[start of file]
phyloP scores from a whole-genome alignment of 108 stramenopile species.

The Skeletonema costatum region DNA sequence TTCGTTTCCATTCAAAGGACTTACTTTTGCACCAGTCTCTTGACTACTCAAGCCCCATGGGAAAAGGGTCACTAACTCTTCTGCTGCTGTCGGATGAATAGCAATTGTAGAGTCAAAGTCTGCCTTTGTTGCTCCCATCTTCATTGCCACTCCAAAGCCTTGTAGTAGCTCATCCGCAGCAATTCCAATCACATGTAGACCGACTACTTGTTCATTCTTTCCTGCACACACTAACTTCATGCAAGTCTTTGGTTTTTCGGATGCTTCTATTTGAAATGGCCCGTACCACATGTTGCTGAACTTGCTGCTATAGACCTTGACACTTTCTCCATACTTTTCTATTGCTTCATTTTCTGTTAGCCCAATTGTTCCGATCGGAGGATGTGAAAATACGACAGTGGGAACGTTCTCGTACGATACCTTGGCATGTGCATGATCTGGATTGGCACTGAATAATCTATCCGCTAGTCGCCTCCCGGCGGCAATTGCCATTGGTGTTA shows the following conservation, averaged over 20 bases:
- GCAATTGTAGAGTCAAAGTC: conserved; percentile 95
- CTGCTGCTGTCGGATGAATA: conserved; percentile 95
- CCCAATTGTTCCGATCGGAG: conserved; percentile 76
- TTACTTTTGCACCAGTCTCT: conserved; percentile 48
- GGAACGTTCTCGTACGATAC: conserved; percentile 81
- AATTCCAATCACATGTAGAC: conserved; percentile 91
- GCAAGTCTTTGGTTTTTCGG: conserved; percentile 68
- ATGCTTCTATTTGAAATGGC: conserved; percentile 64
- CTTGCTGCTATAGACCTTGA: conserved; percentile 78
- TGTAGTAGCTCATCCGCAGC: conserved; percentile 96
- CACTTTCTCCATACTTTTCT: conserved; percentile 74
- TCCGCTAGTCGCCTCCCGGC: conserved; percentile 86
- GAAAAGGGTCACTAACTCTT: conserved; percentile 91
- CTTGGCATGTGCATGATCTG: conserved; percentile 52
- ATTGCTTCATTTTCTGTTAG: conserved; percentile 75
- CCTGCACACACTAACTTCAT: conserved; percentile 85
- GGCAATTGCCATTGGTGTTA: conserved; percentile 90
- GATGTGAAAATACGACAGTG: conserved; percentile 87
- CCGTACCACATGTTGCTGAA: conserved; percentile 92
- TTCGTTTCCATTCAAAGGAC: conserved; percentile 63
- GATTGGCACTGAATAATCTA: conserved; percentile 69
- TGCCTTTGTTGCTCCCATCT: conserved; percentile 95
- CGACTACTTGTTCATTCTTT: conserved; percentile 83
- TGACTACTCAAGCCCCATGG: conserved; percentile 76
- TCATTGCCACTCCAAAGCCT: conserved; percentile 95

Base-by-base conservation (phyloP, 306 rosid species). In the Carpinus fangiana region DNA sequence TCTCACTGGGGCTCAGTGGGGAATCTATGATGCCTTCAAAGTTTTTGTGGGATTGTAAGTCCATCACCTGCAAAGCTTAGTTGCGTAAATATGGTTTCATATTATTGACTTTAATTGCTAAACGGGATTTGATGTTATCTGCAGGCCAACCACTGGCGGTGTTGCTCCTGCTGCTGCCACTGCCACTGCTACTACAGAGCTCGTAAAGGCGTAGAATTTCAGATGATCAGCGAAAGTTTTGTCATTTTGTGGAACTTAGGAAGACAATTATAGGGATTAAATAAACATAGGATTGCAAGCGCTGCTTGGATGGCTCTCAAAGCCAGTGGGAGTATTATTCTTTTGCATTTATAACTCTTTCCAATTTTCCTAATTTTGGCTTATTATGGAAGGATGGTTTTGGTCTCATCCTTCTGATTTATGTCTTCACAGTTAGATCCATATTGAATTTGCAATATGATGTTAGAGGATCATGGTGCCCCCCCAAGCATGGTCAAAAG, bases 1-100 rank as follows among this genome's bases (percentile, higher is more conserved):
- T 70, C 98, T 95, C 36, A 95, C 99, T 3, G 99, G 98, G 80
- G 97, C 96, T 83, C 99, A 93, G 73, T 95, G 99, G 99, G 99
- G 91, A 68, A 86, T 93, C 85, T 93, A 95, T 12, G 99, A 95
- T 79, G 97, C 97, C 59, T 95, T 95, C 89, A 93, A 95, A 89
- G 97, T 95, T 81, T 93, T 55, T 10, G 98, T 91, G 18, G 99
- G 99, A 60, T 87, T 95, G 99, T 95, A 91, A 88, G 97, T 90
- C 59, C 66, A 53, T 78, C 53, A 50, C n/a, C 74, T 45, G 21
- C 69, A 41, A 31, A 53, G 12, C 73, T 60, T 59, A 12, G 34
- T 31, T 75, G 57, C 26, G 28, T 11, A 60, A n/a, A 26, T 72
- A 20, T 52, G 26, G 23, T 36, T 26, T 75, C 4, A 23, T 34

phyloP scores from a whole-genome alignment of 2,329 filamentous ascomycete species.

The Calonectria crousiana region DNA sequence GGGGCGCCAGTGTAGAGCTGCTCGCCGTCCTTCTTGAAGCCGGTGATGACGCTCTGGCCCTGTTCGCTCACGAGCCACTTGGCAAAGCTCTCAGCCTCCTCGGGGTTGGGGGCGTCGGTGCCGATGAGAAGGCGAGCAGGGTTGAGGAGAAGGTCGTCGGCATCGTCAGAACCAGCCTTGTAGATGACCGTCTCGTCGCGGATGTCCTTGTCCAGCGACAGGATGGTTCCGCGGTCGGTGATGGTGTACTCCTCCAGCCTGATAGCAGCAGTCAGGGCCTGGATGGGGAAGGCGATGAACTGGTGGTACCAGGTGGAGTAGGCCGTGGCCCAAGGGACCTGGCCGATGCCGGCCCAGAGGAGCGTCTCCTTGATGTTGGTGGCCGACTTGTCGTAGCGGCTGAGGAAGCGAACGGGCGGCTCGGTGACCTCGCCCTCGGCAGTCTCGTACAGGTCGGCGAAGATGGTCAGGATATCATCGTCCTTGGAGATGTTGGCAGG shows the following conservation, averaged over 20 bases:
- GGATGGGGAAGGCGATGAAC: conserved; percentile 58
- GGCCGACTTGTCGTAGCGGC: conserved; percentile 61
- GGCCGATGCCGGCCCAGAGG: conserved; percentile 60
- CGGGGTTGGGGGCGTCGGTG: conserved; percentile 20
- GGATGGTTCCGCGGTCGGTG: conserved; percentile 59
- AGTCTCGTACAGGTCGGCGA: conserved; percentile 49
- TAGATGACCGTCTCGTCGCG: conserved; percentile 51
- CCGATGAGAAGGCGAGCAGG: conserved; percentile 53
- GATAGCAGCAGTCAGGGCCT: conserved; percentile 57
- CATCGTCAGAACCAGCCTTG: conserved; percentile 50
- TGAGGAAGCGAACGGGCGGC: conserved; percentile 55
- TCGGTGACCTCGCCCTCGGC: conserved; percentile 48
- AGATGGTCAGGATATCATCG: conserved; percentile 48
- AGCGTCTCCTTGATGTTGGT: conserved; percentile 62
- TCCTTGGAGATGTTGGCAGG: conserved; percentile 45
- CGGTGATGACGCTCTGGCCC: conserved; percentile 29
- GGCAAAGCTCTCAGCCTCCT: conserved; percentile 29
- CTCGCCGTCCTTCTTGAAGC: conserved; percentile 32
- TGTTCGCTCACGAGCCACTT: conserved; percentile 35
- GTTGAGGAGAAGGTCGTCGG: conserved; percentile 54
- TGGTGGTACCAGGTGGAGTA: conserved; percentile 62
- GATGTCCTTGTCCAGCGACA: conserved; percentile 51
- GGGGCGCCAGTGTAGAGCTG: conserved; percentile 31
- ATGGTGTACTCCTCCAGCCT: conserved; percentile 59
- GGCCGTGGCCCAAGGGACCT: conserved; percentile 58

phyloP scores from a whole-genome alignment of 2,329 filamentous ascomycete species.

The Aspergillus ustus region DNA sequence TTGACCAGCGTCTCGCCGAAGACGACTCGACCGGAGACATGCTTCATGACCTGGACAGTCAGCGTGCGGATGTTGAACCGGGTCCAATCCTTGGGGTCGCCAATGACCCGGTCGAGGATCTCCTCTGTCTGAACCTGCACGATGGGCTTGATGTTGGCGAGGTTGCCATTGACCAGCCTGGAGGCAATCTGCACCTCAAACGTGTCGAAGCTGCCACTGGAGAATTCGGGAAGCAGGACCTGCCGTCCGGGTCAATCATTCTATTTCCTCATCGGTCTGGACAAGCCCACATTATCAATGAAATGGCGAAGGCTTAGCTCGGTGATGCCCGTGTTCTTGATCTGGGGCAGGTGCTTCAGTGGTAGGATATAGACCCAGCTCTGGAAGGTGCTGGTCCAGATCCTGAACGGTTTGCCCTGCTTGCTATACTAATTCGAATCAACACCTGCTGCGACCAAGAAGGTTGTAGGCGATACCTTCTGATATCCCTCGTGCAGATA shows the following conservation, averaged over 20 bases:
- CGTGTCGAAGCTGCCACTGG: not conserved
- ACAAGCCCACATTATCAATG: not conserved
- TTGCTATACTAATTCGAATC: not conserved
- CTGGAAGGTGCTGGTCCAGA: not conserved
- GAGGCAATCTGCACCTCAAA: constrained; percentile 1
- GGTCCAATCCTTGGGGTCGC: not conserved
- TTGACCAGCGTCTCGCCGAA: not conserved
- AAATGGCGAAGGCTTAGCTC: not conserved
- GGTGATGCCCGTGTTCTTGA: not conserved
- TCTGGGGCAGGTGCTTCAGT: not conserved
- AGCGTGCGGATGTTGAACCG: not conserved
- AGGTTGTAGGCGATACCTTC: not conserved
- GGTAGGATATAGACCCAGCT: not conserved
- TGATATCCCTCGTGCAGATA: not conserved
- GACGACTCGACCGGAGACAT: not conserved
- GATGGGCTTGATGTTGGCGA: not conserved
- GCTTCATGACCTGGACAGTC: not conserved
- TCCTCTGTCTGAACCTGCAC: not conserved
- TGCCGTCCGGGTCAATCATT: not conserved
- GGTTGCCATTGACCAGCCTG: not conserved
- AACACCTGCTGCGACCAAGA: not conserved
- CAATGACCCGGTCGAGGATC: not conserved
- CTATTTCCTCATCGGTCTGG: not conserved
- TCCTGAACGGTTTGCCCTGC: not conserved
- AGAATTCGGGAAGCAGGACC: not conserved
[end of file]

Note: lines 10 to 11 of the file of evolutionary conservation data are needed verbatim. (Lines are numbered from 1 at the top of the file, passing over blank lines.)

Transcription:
- ATGCTTCTATTTGAAATGGC: conserved; percentile 64
- CTTGCTGCTATAGACCTTGA: conserved; percentile 78